We made eight recommendations to improve the government's delivery of housing programs to first nations communities. We are concerned that Indigenous Services Canada and the Canada Mortgage and Housing Corporation only partially agreed with our recommendation that they work with communities with the poorest housing conditions to ensure they receive the support they need to improve housing conditions.
    This concludes my opening remarks. We would be pleased to answer any questions the committee may have.
    Thank you.


     Thank you so much for those opening comments.
     I will point out to members before we start our rounds of questions that we invited the ministers and officials to join us today for the Auditor General's two reports. Unfortunately, due to their schedules, they weren't able to join us, so that's why we have both of the Auditor General's reports happening today. There may be technical items that would be more appropriately addressed to the officials and the ministers. I know the Auditor General and her team will do the best they can to answer, but there may be times when they will need to deflect to the departments.
    We are working with the ministers' teams to find dates to have them come for follow-up questions on both of these studies. I don't have dates, but we are trying to get them as soon as possible.
    Just as you get into your questions, know that this may be a response you get. However, we're going to have the best conversation we can based on the study that was done, particularly now in this first hour on housing.
    First up I have Mr. Zimmer for six minutes.
    Thank you once again, Karen, for this report. I asked you if I could say “Karen”, as it's a little easier and a little nicer.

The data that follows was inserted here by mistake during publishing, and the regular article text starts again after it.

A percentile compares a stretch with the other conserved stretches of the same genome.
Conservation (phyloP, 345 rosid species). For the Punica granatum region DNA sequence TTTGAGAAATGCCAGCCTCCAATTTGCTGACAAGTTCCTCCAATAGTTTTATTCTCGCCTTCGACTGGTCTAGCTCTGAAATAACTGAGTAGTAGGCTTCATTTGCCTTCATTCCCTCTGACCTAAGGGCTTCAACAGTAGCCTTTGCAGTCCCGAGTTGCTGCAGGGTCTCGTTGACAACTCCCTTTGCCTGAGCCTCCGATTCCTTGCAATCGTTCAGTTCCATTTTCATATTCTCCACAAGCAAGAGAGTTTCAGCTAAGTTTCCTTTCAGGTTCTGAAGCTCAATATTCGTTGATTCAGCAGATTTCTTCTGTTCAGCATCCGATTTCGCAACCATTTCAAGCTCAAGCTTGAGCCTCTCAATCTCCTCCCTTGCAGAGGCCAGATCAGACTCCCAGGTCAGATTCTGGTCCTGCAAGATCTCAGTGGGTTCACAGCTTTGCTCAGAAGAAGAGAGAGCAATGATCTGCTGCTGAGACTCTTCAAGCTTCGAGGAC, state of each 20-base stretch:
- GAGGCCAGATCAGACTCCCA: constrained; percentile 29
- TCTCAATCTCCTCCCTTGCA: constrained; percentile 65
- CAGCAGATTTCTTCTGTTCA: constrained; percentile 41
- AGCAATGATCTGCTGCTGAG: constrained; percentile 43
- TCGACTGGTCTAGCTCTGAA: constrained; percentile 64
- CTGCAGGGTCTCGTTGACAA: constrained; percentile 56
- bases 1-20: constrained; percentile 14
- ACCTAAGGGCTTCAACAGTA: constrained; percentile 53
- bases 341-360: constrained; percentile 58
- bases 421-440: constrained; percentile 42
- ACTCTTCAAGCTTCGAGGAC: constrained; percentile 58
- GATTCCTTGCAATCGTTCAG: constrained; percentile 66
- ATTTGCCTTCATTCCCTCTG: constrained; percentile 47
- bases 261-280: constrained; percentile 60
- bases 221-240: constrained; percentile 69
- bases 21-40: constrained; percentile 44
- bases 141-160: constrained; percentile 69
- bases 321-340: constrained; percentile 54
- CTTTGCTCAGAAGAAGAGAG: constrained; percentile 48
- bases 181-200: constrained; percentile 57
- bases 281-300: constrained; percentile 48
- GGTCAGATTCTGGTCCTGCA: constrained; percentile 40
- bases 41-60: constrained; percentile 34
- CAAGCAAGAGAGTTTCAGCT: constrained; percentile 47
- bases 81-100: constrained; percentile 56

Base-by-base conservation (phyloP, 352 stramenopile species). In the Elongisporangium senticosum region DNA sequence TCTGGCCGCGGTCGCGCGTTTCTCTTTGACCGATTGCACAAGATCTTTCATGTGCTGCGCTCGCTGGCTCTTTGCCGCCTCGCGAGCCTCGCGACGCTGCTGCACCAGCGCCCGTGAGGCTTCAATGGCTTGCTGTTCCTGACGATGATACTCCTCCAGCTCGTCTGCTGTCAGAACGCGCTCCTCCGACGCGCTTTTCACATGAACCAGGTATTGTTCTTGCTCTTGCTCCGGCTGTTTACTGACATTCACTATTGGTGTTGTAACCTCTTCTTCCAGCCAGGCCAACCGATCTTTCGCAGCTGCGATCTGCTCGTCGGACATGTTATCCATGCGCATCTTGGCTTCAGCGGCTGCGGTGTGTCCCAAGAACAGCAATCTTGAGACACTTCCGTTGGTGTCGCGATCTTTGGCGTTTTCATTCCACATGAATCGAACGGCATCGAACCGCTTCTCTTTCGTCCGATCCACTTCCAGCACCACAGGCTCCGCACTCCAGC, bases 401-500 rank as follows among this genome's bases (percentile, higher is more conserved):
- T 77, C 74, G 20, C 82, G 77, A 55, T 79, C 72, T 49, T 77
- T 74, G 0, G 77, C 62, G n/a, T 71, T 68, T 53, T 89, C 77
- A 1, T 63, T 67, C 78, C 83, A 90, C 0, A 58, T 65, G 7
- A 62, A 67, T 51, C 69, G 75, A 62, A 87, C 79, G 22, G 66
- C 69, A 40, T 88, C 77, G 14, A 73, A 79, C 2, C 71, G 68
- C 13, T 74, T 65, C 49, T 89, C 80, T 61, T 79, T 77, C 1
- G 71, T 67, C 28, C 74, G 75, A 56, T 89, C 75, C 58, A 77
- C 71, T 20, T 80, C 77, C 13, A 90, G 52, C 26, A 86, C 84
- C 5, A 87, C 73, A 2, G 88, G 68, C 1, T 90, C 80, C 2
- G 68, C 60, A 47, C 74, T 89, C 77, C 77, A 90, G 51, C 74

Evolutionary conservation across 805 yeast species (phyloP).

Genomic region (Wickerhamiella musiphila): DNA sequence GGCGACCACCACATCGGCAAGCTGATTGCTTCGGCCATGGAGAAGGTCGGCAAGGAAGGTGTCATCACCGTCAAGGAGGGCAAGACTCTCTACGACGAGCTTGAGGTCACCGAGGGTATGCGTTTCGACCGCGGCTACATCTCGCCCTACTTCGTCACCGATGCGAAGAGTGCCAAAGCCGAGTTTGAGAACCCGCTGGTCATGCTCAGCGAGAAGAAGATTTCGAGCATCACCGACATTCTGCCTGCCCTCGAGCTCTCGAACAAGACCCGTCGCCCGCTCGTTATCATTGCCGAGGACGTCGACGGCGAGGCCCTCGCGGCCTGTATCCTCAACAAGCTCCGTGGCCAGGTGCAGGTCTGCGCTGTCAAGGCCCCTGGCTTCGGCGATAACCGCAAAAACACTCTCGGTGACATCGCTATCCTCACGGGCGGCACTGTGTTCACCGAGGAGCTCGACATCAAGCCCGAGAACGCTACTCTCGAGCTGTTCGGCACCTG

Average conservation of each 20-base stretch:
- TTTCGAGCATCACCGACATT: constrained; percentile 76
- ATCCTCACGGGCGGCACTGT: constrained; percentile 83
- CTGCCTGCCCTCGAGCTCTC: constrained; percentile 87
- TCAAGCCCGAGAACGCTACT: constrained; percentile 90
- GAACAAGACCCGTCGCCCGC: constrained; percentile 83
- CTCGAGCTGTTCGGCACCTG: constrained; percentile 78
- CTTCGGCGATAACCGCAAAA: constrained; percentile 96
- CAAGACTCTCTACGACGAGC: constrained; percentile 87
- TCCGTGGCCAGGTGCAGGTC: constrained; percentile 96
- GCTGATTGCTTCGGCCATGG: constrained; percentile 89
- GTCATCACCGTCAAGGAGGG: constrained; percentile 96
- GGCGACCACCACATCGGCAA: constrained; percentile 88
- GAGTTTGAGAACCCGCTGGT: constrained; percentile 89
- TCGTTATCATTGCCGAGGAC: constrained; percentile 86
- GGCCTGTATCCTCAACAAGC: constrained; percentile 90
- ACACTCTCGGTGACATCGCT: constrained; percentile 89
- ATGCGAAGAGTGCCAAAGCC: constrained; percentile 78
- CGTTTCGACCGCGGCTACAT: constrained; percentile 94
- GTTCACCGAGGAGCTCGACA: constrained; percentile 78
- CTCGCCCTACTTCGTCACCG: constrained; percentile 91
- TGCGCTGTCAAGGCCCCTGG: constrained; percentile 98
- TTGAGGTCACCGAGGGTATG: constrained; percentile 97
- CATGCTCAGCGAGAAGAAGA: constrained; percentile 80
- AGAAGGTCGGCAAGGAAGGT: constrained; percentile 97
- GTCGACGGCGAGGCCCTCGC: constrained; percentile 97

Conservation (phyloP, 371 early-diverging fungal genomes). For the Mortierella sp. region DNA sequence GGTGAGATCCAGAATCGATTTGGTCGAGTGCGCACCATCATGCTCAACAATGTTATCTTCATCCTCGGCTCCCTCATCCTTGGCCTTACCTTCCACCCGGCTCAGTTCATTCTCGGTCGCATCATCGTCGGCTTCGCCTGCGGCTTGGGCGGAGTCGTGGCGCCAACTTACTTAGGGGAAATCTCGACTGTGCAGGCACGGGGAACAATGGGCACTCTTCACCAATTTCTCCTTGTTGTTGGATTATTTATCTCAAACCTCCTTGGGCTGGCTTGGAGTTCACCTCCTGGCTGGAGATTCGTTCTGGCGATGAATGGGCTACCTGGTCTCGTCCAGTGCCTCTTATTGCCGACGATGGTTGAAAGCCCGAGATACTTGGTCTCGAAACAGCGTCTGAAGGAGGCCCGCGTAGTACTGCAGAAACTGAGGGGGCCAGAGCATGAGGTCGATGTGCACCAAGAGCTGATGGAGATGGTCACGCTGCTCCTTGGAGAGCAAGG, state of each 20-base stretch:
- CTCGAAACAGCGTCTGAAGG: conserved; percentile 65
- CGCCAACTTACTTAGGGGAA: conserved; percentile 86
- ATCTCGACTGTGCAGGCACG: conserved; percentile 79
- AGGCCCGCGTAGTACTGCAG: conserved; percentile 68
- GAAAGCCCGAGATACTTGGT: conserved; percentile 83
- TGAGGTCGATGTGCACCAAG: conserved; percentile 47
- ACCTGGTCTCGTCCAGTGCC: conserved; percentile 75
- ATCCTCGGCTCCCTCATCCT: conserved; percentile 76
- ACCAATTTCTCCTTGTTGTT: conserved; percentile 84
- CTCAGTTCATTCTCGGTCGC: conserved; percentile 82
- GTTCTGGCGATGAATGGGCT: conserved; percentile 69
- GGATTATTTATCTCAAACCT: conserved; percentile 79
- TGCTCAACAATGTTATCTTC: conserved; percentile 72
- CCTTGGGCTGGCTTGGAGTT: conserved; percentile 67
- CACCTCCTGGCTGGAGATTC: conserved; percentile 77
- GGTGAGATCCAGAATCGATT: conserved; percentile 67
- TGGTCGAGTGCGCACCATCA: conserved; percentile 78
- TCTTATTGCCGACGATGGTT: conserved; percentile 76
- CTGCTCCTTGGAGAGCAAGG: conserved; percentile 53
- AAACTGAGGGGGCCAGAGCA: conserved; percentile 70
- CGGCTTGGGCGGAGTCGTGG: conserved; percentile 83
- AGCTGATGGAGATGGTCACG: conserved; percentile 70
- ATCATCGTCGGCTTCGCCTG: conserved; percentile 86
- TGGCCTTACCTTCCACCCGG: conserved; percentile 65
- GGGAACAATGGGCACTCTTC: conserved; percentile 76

I was just up in a remote community, where I met Kevin. He was there raising his three grandchildren in a very difficult housing situation. There was mould in different spots in the house. I don't think there was one working window in the house. The bathroom sink couldn't function. Can you imagine a bathroom not working with all these kids and what kind of situation that was? I'm sure they felt despair in that situation.
    I contrast that with Brian. Many years ago, his parents were couch surfing, and eventually they got a house. He said it was life-changing for them as a family. Once his dad had a house, he became an electrician, his mom became an administrator and the world opened up to them in a positive way. You have two contrasts—despair and opportunity.
     What's troubling for me is what you mentioned in your report. This was brought up before, and I empathize with you if you've been in the office that long—maybe not as the boss, but working in the office. This has happened before. In a previous Conservative government in 2008, there was a report similar to this report. Some action actually happened from it. It was called the mouldy housing strategy and there was a real effort to combat those issues in those terrible housing situations.
     I'll get to my question, but I'd like you to expand on that a bit more. Didn't you find that they were following that advice and using the methodology of making sure things get better?


    You're pointing out something that I mentioned, which was having four audits and seeing that conditions have not dramatically improved. Over the last few years, about $4 billion has been spent. While it has gone to building homes and doing major repairs, it has resulted in very little meaningful improvement in conditions across all the communities.
    When it comes more directly to mould, it was a recommendation we gave in one of our previous audits. We audited housing in 2003, 2006, 2011 and now in 2024. The mould strategy, I believe, was out of our 2003 or 2006 audit. We saw in 2011 that it was developed, but we made recommendations around it not being fully implemented or being fully followed. It was surprising to come in now and find out that no one could explain to us why they're not using it anymore.